The state Senate on Friday passed a bill allowing the use of force to collect DNA samples from prisoners. It also protects officers, municipalities and the state from being sued for taking the samples.
The House and Senate passed House Bill 124 unanimously, but a civil liberties group has concerns about the protections the measure provides the state at the cost of the rights of prisoners.
The House must approve changes made by the Senate before the measure is sent to Gov. Frank Murkowski to sign into law.
DNA evidence is commonly used as a tool by police to investigate crimes, and this measure helps create a better system to collect DNA, said Senate Judiciary Chairman Ralph Seekins, R-Fairbanks.
"For some convicted felons that are already in the system, there is no incentive for them to provide DNA evidence," Seekins said on the Senate floor Friday. "Anything added to their sentence for noncompliance would still be less than their sentence would be if convicted for other crimes through their DNA."
The measure passed the Senate 19-0, having broad support on both sides of the aisle despite earlier concerns by some lawmakers on the definition of "reasonable force." The bill passed the House on March 7 with a 37-0 vote.
Senate Minority Leader Johnny Ellis, D-Anchorage, said he would have had a problem with the bill if it authorized force against suspects. But since DNA can only be forcibly taken from convicted criminals under the measure, he said he was satisfied.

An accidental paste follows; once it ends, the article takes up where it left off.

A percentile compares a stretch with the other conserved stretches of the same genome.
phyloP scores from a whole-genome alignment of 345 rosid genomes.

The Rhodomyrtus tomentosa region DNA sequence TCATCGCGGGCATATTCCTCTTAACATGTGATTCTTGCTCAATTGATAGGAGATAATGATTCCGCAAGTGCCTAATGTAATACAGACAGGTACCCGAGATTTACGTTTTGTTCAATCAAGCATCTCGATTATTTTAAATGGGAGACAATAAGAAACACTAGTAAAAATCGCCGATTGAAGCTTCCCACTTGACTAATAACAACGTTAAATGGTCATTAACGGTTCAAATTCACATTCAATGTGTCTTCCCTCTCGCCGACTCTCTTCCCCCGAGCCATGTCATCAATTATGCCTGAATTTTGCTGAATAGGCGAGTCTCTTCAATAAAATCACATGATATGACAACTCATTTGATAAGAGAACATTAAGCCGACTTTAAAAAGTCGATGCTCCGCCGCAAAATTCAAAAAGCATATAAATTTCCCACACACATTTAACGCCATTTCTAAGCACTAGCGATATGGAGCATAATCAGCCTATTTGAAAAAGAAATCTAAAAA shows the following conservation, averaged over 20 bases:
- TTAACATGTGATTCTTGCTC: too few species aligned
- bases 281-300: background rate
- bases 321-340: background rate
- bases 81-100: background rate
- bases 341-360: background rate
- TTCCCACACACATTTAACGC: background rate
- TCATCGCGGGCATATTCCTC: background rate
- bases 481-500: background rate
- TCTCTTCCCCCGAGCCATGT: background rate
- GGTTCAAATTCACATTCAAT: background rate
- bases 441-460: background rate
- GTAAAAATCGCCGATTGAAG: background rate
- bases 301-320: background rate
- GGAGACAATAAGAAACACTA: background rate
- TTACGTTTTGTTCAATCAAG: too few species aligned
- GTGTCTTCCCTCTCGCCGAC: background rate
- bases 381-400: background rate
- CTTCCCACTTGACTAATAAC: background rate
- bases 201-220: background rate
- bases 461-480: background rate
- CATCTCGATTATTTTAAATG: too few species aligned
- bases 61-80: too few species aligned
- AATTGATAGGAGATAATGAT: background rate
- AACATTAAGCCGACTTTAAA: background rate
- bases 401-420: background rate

"This bill is clearly aimed at people who are convicted of crimes," Ellis said.
The bill also includes the clause that a person can't file a lawsuit against the state, a municipality or any of their employees for forcible DNA collection.
Wes Macleod-Ball, executive director of the Alaska Civil Liberties Union, said he believes the bill offers inappropriate protection to people and entities who should not be shielded.
"We think that it is an unnecessary intrusion into the prisoner's liberty interests," he said. "We're concerned that it's a power being given to the state that could be easily abused."
Corrections Commissioner Marc Antrim said jailers already undergo training on what he called the "use of force continuum" in which force is broken down into levels from verbal commands to deadly force. Once the bill becomes law, he said, policy will be formed on DNA collection to fit with that training, he said.
"We regularly subdue people and frankly I don't think we'll be using much force at all," Antrim said. "With this legislation in place, they'll be more willing to comply."